She falls, then stands back up again.

My nine-year-old daughter struggles to pick herself up from the ice and gets shakily to her feet. It’s her first time skating and ice is not much fun (well, not for me – not from my overly-cautious grown-up perspective). Somewhere on the other side of the rink is my son, holding on to the side as if his life depends on it as he tries to master the brand new skill of skating. This continues for an hour: they try, they fall, they stand up and try again. Eventually they manage to skate for a while without falling, even if still a little unstable. As they skate closer to me, with beaming smiles and looks of absolute joy on their faces, they cry out – ‘’This is so much fun, mummy’’.

This experience really stirred up something deep inside of me. When did we adults lose our ability to go out there and embrace something new, without the fear of looking foolish or worried about falling?

When my children asked me and my husband to go ice skating, our first reaction was one of terror. Not because we didn’t think it was fun, but because we knew how bad we were on the ice. Instead of seeing it as an opportunity to learn something new, we were both more worried about failure than fun. And yet we did it (all this ‘’practice what you preach’’ nonsense really comes back to bite us sometimes) and guess what? The whole family improved in the end.

I quickly realised how much I miss this child-like perspective of grit and determination: to find what excites you, what you know you want to learn, and just go for it. There is really no excuse not to. None of us were born walking or reading, doing basic math or driving – yet we all manage to do those things in the end…

So I thought about how we can break this child-like grit down – and this is what I came up with:

  • You need a clear purpose – why are you learning this new skill? You might want to learn just for the sake of it, or because you know you have to do it in order to move forward (we all had subjects at school we were not keen on, but did those assignments in any case, because we knew we had to. We just did it).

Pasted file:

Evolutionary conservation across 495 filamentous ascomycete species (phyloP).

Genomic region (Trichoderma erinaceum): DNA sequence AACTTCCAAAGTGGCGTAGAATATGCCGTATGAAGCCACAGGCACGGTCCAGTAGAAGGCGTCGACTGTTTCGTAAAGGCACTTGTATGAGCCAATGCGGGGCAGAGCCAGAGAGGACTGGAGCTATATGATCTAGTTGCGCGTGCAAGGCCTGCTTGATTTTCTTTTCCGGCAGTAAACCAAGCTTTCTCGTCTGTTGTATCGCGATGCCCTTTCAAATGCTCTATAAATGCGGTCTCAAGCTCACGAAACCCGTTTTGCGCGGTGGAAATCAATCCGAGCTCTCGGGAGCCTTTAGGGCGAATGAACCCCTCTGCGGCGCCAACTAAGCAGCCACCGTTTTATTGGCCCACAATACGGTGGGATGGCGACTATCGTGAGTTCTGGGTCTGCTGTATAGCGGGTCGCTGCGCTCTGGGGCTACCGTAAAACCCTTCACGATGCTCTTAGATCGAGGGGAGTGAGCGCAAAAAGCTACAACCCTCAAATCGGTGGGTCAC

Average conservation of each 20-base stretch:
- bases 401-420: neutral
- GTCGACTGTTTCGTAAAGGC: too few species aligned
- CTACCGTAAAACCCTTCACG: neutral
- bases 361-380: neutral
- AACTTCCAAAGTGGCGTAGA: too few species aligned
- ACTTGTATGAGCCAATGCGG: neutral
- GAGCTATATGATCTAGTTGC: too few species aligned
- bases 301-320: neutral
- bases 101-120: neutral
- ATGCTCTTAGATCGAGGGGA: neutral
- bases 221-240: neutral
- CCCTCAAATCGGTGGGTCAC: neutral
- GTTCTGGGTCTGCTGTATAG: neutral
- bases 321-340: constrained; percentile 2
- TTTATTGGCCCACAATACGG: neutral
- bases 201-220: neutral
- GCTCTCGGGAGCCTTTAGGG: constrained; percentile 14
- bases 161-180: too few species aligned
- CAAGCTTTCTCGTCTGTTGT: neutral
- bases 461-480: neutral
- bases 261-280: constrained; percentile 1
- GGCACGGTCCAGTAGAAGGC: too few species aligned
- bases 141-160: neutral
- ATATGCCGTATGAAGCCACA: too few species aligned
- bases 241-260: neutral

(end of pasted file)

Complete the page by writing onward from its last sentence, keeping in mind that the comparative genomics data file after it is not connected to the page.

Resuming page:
• Once you identify the purpose of this new endeavour, you need to pause and think how you learn best. We’ve all learned new things in our past – so use this experience. What worked? What didn’t? Then go for it. Do you work best with other people or alone? Maybe you prefer breaking down large tasks into small goals, or perhaps you need to see the whole picture first. There’s no right answer. How you learn depends on your natural set of talents. Understanding your talents and using them to help you, rather than hinder you (yes yes, your talent can be your enemy as much as your friend), will help you on your path to success.
  • Embrace the joy of falling. This was the biggest lesson I got from my children. They knew they were going to fall, they also knew they would stand up and fall again, but they had a go anyway. They knew eventually they’d be able to do what they set out to learn…and they did it with joy!

Children instinctively know failing is part of the process – they don’t perceive falling as failing.

Let us all fall with joy, rather than worry about keeping our balance and staying on our feet!

Wishing you a lifetime of falling and striving.


Dovile Corrigan. Azkua

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